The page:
Even worse than the ones with fake approvals are the ones where the manufacturer has presented a fully populated "gold-standard" unit for testing in order to gain a genuine approval mark/number for the product, and then proceeds to strip out all the protection components for the units actually manufactured/shipped. Doing a search on the approvals body website will then appear to show the unit meets the required standards, giving even more of a false sense of security than if they'd just skipped the testing entirely and slapped a completely made up approval number (or copied one off a different product - 'ere Mike, the UL site seems to think this charger is actually a microwave oven, what's up with that?) on the unit.

    2. Daimon

      Check for the MFi compliance logo with Apple accessories - that covers USB spec compliance for electrical behaviour on top of the MFi requirements. The logo should also be on the packaging when you receive the cable/speaker etc.

      1. Tom 13

        Re: Check for the MFi compliance logo

        What? You think somebody making a dodgy cable won't forge a compliance logo?

        There's an actual value to knowing your sales guy isn't dodgy and isn't buy kit from dodgy oem suppliers. The problem is first finding one, and after that making sure your own PHB doesn't ditch him.

    3. Anonymous Coward
      Anonymous Coward

      Apple Lightning cords/cables

      Like Apple are ever going to allow anyone to publish a report on dodgy Lightning connectors. Even the Apple store rating say they are total pants

      And fanbois, before you childishly down vote me for raining on your parade go and take a look at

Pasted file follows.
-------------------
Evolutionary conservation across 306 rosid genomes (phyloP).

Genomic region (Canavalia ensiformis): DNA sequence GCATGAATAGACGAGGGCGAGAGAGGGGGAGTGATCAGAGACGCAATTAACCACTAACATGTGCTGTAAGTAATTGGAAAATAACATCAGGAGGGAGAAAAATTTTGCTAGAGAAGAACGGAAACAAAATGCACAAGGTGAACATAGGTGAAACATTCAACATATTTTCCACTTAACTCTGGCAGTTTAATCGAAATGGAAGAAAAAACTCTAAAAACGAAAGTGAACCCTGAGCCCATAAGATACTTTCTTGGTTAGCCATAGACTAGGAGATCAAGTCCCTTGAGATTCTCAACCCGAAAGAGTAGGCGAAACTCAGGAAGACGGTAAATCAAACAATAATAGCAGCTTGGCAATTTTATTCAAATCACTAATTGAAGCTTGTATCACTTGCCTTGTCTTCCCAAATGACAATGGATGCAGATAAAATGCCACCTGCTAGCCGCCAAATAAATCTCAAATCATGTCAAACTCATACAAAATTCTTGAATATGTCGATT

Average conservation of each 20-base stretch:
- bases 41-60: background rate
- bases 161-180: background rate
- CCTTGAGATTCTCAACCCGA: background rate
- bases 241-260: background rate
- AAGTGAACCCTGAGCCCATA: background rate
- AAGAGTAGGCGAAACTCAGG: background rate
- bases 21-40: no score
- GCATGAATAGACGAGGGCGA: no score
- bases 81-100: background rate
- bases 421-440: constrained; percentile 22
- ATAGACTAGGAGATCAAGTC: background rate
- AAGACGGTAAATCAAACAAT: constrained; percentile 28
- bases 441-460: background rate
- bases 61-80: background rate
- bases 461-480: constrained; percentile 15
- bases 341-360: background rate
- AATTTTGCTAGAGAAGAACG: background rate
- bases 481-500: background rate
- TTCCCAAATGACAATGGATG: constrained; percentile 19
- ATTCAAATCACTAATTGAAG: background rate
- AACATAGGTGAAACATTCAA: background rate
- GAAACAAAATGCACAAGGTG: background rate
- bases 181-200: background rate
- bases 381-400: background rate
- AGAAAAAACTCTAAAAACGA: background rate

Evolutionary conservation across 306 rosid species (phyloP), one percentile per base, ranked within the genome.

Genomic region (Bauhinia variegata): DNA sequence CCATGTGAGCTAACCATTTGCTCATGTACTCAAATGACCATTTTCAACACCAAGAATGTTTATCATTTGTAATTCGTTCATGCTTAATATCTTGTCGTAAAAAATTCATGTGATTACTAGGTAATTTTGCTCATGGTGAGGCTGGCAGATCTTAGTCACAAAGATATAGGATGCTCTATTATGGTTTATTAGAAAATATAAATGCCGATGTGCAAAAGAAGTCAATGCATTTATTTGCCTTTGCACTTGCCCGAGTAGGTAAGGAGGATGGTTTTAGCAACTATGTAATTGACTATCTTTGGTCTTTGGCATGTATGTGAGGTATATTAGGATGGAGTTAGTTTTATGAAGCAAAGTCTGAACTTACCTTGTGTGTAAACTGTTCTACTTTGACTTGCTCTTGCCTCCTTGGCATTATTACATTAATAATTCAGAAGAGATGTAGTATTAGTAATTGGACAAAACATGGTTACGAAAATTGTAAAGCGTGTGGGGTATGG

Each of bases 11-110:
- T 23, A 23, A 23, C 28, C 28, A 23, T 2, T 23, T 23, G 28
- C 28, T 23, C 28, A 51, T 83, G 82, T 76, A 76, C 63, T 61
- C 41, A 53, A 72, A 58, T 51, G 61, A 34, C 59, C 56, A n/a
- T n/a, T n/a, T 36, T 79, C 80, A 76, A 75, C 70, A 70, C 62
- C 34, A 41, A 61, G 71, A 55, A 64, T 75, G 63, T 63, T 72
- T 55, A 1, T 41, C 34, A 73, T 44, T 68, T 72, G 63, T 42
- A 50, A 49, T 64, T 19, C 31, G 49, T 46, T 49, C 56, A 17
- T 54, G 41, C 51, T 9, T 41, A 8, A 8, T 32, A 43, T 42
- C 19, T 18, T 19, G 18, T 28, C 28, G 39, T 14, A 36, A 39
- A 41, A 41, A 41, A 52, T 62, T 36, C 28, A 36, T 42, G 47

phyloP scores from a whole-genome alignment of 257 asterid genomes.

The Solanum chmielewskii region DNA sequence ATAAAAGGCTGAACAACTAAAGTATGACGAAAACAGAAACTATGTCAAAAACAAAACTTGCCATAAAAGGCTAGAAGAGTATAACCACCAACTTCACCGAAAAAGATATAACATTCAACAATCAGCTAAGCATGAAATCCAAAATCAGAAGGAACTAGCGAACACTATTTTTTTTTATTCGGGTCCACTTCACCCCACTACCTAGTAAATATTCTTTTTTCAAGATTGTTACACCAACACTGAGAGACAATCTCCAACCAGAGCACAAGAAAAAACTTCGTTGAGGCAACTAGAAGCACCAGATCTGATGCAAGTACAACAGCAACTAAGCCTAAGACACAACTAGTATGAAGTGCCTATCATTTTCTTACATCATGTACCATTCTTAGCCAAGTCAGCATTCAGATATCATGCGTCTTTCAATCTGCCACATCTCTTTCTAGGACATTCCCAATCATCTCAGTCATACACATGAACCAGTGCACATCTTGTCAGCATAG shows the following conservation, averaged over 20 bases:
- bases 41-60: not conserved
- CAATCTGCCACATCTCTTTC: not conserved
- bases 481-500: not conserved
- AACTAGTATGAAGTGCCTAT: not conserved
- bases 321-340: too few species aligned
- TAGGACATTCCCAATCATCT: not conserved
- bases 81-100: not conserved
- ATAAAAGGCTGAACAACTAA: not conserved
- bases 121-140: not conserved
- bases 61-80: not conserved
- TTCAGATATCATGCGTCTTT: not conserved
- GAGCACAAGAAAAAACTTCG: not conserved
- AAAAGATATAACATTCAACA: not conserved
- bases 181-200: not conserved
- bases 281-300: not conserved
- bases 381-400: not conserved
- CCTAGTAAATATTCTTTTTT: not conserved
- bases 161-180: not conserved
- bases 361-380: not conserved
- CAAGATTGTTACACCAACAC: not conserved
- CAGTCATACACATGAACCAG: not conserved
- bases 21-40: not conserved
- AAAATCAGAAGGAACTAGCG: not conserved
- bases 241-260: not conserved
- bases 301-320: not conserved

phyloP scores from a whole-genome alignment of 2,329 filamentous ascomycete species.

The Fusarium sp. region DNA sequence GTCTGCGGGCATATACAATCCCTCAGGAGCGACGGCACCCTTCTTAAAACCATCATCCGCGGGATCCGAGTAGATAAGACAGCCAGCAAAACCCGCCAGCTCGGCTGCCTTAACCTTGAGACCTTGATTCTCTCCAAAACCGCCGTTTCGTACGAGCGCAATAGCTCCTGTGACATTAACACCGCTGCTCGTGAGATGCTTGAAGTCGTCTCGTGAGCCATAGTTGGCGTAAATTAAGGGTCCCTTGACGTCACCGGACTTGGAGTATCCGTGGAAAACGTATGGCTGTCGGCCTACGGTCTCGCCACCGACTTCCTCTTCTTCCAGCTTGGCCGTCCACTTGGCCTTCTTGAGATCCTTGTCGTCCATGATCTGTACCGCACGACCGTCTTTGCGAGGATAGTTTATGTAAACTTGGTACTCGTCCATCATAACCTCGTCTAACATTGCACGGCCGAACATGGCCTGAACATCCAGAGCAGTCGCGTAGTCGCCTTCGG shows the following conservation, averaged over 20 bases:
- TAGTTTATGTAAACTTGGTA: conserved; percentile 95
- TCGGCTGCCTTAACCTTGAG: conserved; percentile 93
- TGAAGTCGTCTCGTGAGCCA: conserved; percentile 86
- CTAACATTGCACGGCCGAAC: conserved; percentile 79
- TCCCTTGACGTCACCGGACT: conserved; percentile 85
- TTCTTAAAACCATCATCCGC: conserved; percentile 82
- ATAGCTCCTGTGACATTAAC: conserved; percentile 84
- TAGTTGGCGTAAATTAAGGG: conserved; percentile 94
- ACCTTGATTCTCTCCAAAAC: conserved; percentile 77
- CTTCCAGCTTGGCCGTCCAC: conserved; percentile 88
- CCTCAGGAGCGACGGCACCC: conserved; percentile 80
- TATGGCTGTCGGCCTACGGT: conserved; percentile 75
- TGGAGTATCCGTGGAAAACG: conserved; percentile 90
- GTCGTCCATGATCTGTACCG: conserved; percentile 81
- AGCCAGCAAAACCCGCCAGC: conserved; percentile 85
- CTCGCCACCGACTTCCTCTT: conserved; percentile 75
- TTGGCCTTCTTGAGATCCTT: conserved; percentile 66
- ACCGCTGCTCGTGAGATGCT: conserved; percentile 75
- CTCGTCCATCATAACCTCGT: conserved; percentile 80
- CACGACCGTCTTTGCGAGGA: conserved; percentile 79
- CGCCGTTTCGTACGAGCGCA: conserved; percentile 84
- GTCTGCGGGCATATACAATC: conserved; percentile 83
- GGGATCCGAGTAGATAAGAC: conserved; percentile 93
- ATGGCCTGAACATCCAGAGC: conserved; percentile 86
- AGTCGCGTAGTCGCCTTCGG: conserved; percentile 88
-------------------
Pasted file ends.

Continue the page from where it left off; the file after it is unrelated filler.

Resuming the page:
http://www.apple.com/shop/product/MD818AM/A/lightning-to-usb-cable?fnode=97

      Of course the reviews they show on the page are the hand full of people who think they're great rather than the massive majority that complain how total shit they are.

      Still the cheap Chinese knock off you can buy easily now seem to be much better, last much longer and don't cost $19 each.

      1. Anonymous Coward
        Anonymous Coward

        Re: Apple Lightning cords/cables

        Leave it to Apple haters to take an article about USB-C and use it to talk smack about Apple, and totally ignore the fact that Apple having the MFi logo for Lightning accessories (which they see as Apple trying to "force" you to pay inflated prices for cables) weeds out these sort of things.

        Apple can and will sue over counterfeit Lightning products that don't meet their standards, because the 5 cent chip that authenticates it to the iPhone has to be counterfeit in a non-approved device. In the USB-C world there's nothing anyone can do beyond what Google is doing here by simply naming and shaming. It's nice that they're trying, but neither they nor the USB Forum can do anything to stop the sale of these dangerously made cables.

        1. Martin-73

          Re: Apple Lightning cords/cables